This arrangement however suffers from an obvious and significant operational limitation, as it cannot provide 360 degree coverage, using conventional active phased array technology. With each array scanning a 120 degree sector, the two sided array has a 60 degree blind sector over the nose and the tail of the aircraft, and degraded antenna performance beyond 45 degrees off the beam of the aircraft. With Sweden's compact geography this would probably not be an issue, as multiple platforms would cover a single area, and operating in pairs, the aircraft could patrol in two racetrack orbits set 90 degrees apart to provide overlapping coverage. The success of this scheme then devolves down to the capability of the computer datalink networking which links the platforms to each other or the ground air defence centre, to ensure that a comprehensive picture of the air situation exists at whatever is the central command post.

In a heavy ECM environment, where platform to platform or platform to ground datalink function is interfered with, the two sided array has thus a major limitation. Producing a three or four sided array with similar array length results in a structure with a size comparable to an E-3 AWACS radome, which in turn requires at least a 737 sized aircraft to carry it, thereby largely defeating the apparent cost advantage of the linear array concept.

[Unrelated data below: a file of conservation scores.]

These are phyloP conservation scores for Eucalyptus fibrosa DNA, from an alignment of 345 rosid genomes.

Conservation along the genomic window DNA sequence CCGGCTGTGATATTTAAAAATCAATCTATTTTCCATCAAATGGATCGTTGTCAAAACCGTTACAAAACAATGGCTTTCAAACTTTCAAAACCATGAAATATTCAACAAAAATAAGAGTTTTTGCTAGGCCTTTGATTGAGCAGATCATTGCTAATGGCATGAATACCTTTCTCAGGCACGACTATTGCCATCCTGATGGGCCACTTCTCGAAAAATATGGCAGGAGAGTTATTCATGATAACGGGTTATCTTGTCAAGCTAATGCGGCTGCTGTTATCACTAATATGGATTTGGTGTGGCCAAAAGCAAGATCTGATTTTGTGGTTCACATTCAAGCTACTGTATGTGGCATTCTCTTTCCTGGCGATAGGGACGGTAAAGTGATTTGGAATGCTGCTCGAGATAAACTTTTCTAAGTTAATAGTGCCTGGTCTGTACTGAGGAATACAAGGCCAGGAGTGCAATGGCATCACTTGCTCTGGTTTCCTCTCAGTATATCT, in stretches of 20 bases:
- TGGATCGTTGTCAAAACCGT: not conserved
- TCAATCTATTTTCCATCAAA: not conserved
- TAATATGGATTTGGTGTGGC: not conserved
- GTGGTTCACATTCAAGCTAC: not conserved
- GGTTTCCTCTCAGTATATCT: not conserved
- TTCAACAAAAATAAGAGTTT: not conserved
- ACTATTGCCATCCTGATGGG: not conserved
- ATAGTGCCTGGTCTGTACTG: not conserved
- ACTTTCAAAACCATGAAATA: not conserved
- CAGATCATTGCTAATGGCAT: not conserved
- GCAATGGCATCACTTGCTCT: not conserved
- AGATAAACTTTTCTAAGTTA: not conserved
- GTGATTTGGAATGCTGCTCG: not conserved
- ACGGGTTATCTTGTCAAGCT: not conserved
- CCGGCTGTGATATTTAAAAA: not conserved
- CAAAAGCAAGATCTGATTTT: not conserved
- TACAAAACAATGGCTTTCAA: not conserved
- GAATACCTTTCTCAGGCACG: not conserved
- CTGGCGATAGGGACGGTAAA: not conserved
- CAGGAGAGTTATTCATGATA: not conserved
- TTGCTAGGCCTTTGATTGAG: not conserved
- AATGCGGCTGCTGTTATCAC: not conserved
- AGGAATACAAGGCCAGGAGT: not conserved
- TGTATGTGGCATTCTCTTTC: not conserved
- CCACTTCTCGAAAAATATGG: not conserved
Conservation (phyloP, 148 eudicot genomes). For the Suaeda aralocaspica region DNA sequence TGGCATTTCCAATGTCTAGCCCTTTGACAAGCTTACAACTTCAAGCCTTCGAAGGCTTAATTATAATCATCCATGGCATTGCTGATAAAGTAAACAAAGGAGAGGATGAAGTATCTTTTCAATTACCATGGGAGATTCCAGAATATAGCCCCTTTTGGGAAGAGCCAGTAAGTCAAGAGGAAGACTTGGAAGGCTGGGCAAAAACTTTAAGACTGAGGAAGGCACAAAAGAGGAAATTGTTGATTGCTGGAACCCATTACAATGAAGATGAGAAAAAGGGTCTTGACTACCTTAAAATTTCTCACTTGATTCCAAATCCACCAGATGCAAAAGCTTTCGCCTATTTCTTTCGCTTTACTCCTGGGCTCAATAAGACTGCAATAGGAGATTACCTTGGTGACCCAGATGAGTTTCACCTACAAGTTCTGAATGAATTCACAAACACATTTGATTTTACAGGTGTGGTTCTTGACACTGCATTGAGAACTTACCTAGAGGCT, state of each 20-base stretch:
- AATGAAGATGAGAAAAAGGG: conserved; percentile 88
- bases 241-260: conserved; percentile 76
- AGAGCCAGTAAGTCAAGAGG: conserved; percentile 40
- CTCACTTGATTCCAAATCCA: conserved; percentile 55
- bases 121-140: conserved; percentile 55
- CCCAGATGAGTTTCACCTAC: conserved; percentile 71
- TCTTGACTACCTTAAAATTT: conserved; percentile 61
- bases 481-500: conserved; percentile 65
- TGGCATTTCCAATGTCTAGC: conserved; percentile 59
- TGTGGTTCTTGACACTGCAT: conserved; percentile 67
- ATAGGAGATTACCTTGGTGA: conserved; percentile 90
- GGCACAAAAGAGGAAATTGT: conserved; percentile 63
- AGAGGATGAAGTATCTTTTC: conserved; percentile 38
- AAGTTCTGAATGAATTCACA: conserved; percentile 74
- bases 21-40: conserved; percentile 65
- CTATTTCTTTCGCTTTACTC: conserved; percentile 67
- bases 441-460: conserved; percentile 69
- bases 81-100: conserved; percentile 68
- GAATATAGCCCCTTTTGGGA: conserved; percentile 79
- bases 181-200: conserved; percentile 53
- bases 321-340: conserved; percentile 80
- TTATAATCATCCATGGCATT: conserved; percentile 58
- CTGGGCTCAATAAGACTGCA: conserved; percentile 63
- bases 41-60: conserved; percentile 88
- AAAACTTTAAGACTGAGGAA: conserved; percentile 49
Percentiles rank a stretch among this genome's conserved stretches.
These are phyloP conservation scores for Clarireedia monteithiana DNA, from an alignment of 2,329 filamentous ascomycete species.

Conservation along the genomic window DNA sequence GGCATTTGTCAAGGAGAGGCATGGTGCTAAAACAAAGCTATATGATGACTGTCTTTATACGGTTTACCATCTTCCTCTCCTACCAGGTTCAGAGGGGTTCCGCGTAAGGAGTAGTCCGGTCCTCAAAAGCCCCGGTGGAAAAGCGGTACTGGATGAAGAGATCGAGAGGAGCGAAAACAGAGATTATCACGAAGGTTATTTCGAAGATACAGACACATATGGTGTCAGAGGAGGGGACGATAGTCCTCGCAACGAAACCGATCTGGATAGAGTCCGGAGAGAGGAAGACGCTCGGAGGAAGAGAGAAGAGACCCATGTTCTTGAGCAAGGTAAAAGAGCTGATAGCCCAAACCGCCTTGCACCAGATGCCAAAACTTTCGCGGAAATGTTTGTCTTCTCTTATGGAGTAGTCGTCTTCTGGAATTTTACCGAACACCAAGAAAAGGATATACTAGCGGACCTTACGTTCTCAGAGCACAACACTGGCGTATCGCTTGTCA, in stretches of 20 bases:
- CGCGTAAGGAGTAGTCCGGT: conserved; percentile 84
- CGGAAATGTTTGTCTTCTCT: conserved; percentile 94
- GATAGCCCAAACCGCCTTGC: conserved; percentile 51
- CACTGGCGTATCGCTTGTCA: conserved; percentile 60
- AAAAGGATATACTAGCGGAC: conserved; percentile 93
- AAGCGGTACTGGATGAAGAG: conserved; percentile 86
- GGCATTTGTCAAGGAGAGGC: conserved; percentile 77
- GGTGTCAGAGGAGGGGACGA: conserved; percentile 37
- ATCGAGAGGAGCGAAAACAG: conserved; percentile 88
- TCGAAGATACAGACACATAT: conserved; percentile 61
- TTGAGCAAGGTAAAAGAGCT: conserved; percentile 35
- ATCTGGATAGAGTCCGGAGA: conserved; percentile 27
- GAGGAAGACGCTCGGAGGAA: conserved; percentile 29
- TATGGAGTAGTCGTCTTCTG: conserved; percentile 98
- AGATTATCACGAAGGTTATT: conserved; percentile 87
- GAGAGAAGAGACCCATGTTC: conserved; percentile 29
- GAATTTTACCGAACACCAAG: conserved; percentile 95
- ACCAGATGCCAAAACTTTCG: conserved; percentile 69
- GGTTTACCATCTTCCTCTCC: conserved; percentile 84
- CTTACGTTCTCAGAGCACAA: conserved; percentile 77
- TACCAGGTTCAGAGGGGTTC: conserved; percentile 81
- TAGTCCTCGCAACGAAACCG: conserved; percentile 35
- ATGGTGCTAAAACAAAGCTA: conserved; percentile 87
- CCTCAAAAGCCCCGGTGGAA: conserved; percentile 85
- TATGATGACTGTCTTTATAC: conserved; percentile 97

A possible resolution would be the use of a supergain array, where the ultimate size of the blind sector would be determined by the array's module parameters and array length.

Another alternative which exists is the use of a rhombic four sided array geometry, with a 60-120-60-120 degree arrangement of arrays. While the rhombic arrangement will provide full 360 degree coverage, its effective antenna length is halved in the nose and tail sectors. The result is a compromise between the bulky but excellent four or three sided array, and the compact but partially blind two sided array. No publicly discussed proposals to date have involved the rhombic arrangement.

An idea which has created some excitement in the engineering community is the concept of conformal active arrays or "smart skins", where active arrays are embedded in the skin of the aircraft, thus avoiding the structural, aerodynamic and weight penalties of an external radome. However, close examination of most existing airframe designs suggests they may not always accommodate this concept without some other penalties, such as coverage limitations like those suffered by the two sided array concept.